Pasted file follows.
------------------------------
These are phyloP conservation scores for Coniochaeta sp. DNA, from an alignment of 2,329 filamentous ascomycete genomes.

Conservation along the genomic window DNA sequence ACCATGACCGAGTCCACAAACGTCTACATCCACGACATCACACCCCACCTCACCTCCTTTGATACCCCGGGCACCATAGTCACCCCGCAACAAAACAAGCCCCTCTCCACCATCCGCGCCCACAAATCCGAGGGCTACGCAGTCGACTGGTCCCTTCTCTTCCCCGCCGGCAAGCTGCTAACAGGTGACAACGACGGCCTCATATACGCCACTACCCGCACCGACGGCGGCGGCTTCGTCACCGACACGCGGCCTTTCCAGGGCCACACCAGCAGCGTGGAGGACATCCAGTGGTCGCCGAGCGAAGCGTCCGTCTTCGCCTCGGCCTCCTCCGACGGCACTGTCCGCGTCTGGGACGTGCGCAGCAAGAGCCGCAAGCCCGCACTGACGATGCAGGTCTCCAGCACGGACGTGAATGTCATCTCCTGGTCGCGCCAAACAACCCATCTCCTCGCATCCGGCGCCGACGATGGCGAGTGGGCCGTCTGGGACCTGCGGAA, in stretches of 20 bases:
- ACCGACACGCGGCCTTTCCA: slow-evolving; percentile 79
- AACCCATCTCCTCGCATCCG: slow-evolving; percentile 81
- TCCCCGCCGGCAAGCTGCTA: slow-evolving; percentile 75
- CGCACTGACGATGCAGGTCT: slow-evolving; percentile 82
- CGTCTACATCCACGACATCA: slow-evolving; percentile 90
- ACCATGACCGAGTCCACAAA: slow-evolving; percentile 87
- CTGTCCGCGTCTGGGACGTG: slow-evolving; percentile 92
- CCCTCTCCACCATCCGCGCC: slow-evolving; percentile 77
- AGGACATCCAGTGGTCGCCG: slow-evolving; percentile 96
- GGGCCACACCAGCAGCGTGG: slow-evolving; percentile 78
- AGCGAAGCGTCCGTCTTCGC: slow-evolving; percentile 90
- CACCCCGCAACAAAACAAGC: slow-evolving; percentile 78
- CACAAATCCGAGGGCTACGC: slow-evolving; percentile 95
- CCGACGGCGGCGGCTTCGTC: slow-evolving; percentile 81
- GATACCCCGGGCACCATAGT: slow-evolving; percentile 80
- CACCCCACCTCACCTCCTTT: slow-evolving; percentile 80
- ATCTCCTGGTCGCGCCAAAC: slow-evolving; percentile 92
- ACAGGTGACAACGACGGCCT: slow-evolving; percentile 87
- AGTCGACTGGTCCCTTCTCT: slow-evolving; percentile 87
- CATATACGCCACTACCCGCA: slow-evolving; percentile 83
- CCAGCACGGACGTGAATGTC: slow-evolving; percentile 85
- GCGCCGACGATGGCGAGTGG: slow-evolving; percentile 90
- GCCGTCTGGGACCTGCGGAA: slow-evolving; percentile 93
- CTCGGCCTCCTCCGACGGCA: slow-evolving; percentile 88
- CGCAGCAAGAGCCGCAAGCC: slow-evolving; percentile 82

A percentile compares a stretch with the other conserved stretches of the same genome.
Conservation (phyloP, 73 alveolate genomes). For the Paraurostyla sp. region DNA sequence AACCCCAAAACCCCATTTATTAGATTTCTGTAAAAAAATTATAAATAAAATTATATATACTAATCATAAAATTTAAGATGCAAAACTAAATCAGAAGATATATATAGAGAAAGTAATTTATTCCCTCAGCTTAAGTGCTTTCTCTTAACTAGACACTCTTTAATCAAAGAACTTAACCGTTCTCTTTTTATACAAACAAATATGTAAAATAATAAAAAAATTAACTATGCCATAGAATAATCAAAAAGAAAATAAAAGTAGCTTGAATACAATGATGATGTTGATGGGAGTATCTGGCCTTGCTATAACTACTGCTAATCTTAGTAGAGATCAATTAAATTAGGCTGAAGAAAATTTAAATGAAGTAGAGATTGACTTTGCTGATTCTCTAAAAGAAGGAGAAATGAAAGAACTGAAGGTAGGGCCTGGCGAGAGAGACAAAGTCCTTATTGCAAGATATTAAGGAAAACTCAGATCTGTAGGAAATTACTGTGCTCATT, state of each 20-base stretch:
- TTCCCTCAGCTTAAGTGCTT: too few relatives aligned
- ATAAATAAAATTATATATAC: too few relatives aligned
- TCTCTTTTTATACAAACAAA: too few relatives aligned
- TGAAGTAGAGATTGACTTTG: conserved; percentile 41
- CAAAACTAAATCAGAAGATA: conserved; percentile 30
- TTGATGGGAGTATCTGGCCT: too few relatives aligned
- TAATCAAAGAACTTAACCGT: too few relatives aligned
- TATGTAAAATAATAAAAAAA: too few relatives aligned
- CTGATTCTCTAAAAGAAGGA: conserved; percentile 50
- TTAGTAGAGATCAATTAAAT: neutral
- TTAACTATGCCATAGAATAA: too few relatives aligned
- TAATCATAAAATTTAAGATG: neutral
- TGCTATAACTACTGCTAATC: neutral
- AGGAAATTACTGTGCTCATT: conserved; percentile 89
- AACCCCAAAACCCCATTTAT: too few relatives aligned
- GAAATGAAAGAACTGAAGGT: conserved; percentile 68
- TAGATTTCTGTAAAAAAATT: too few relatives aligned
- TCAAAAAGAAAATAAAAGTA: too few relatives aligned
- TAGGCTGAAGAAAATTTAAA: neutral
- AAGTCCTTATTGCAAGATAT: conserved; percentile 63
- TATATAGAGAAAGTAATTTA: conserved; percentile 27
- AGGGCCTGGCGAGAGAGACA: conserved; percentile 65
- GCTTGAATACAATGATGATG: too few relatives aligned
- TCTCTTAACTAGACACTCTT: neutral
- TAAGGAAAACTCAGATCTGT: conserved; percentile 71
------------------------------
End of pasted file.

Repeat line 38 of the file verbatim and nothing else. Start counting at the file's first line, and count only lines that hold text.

- CTGATTCTCTAAAAGAAGGA: conserved; percentile 50